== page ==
This August I embarked on an adventure – a rafting trip on the upper Alsek River with Canadian River Expeditions.   I had saved for this trip for a few years as a 50th birthday present to myself but then Covid struck and everything was cancelled.  However, on July 31st Yukon opened its borders to B.C. and NWT residents so the rafting company put together a custom trip for locals that stopped short of the Alaskan border.  Within a couple of weeks I had to wrap my head around the fact I might actually do this.

People have since asked me, “was the trip as good as you expected”?, but I don’t think I knew what to expect in the first place.  I was just really drawn to the idea of visiting what sounded like a magical corner of the world – virtually untouched and with the most glaciers anywhere outside of the polar regions. The Alsek River starts in Kluane National Park (not far from Haines Junction, Yukon) and flows through the B.C. border into the Tatshenshini/Alsek Wilderness Area.  This area became  popular in the 1990’s when there was an intensive campaign to halt a copper mine proposal. The movement was successful and in 1994 the area was designated a UNESCO World Heritage site.

I was a little nervous upon heading out –  about the grizzlies (the area is a grizzly sanctuary) and about being so remote and out of reach particularly from my son after having been with him so constantly since March.  The river is also dangerously cold and with some serious rapids.  My friend summed it up before I left:  “just make sure you stay in the boat Tracy”.  However, once I was on the raft I felt strangely calm and unworried about anything.  Like “worry” in general was just not a thing here.

As I floated carelessly down the river,  in a giant blue raft steered by a friendly and extremely capable river expert,  I tried to soak in this mind boggling landscape that is in continuous flux and shaped by very active natural processes – the Lord of the Rings movies came to mind a few times.  On one side of our camp at Lowell Lake there were floating icebergs the size of giant houses that had calved off Lowell Glacier which would sometimes roll over making noises like thunder;on the other side we heard rumbling rock slides as Goatherd Mountain behind us was apparently growing at the same pace as our fingernails.  There were eight of us in total and if you zoomed out just a bit we were easily just tiny insignificant dots on the landscape.

I was fascinated by the many different types of rocks I saw that told stories of a past that I could only vaguely understand but appreciated the magnitude of.  At one point, there was flaking lava rock that looked like piles of orange wasa crackers as far as you could see.  Other rocks were peeling open  like pages in a book, striped like butterscotch ripple icecream or in the form of jagged silver walls. There were fist-size bright pink rocks, deep piles of gravel glacier moraine at the mouth of creeks, dunes of impossibly fine untouched sand (that we weren’t allowed to touch either) and white “drop rocks” that the glacier picked up from some far off location and dropped in a new spot, looking like unknowing intruders or uninvited guests.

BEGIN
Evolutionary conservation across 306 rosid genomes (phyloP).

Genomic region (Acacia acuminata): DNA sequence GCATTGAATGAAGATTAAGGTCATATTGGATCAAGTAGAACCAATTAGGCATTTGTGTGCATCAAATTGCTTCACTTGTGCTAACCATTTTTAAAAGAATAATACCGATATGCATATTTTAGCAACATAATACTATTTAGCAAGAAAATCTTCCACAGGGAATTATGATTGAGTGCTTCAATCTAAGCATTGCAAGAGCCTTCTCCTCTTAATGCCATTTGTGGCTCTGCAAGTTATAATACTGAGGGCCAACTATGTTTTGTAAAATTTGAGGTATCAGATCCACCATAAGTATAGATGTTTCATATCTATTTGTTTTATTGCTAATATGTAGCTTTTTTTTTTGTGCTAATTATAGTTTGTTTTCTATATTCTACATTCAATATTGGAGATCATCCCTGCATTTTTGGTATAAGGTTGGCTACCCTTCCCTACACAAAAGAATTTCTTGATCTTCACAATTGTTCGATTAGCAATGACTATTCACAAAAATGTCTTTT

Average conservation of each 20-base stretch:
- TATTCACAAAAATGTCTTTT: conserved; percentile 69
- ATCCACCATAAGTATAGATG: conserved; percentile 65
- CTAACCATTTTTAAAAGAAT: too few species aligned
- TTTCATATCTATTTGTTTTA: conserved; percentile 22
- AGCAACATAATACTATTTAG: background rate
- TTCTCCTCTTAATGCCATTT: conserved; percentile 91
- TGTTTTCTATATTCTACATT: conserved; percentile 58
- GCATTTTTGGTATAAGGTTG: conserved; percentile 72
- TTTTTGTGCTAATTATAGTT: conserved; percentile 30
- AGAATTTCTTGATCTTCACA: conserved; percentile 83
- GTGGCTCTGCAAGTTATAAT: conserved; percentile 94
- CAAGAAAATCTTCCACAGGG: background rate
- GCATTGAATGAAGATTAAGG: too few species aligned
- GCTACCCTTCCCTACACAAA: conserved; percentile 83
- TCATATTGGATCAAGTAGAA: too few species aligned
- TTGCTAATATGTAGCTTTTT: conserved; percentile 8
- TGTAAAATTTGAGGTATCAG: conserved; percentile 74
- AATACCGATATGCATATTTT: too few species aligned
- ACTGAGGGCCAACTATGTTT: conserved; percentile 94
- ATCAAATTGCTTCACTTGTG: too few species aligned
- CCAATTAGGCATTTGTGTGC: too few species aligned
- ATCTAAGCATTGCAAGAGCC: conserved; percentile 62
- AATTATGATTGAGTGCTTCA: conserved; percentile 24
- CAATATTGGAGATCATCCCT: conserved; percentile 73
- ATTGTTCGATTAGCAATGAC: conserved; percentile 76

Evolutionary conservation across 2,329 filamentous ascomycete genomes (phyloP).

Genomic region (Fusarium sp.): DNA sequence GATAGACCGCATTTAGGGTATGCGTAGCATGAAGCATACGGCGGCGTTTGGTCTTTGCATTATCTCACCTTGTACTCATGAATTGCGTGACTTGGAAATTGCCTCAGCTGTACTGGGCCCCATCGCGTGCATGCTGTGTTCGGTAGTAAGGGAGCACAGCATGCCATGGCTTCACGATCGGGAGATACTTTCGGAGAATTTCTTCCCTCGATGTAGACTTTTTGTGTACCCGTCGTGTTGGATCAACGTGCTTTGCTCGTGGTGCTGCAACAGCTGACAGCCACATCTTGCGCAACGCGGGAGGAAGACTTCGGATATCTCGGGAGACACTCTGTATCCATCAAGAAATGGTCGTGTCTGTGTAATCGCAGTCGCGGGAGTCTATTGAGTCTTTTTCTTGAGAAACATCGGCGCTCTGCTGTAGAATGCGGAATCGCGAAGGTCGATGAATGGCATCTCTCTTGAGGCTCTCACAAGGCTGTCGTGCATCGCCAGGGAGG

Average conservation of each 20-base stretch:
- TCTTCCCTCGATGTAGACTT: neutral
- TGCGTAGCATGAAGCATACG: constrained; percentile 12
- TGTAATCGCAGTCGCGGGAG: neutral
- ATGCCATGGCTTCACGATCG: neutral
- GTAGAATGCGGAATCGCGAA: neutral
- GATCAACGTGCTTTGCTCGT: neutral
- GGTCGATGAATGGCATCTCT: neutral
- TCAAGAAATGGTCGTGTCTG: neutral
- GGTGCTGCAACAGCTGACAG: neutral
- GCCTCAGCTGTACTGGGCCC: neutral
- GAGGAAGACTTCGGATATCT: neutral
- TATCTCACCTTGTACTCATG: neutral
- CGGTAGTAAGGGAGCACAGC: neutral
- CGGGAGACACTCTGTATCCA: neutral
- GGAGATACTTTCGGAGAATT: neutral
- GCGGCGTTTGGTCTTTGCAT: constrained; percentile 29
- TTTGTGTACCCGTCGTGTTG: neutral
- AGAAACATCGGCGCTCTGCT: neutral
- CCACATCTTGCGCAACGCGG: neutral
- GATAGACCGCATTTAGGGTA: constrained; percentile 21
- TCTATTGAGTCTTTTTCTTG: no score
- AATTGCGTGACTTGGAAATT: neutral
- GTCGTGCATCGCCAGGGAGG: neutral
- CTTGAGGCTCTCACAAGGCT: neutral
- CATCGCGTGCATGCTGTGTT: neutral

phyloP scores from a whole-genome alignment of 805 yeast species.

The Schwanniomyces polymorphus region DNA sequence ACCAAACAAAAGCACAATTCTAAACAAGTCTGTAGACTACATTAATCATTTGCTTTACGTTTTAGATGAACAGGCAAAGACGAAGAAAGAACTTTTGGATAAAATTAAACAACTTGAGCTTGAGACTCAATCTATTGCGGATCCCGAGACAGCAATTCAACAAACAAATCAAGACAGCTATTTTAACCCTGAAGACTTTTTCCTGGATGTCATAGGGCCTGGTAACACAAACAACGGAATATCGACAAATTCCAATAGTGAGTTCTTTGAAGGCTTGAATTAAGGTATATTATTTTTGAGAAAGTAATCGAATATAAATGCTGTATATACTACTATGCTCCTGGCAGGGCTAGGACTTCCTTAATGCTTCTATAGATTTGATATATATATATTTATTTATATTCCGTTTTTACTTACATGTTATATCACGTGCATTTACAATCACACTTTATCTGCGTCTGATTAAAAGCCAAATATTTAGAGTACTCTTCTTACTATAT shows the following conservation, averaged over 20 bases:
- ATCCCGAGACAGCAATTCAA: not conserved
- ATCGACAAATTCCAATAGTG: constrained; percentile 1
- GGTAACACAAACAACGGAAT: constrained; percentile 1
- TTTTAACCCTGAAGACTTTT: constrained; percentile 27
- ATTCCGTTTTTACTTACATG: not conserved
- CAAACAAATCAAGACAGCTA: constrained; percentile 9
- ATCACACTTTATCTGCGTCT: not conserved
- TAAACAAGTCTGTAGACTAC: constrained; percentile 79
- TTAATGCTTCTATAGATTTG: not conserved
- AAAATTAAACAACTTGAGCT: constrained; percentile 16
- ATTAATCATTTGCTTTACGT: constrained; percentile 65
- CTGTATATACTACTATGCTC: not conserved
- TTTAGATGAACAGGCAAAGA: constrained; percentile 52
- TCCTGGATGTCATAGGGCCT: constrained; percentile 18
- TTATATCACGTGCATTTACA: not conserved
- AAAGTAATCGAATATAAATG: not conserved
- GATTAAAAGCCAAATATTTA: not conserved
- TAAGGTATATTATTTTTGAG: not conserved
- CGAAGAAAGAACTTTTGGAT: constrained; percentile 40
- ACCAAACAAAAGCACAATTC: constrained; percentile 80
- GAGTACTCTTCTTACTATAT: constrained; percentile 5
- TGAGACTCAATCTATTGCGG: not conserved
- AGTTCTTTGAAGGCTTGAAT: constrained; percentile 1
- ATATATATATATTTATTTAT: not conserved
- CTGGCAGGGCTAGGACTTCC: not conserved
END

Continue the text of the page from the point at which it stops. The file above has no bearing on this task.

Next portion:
There was also lots of grizzly activity and we saw numerous prints in the mud but thankfully the bears kept their distance, often hurriedly scaling impossibly steep cliffs to get away from us.  We also saw arctic terns, goats, eagles and curious fat ground squirrels (one of the grizzlies favourite snacks).

Time I think has a different meaning in an untouched place where major processes of nature are so visible.  Years don’t really mean that much, instead changes are marked in millenia.  Being there for only seven days was verging on meaningless, except maybe for an egocentric human who hangs around earth a mere 80 years or so.  The guides called returning back to civilization after a wilderness trip “reentry” as in: “Reentry always feels so weird”.

I think that what I most appreciate about trips, is a renewed perspective on life back home.  A short week on the Alsek River gave me the exhilarating feeling like my very soul had been cleansed and filled up at the same time  – as if I had been through a natural process as well.  I felt noticeably more aware of and connected to nature.  Upon my return home the first thing that caught my eye were the tops of the fir trees swaying in the wind waving to me like old friends.

Above photo by: Malcolm Johnson – I’m sketching the Alsek while sitting on the “wasa cracker” lava rocks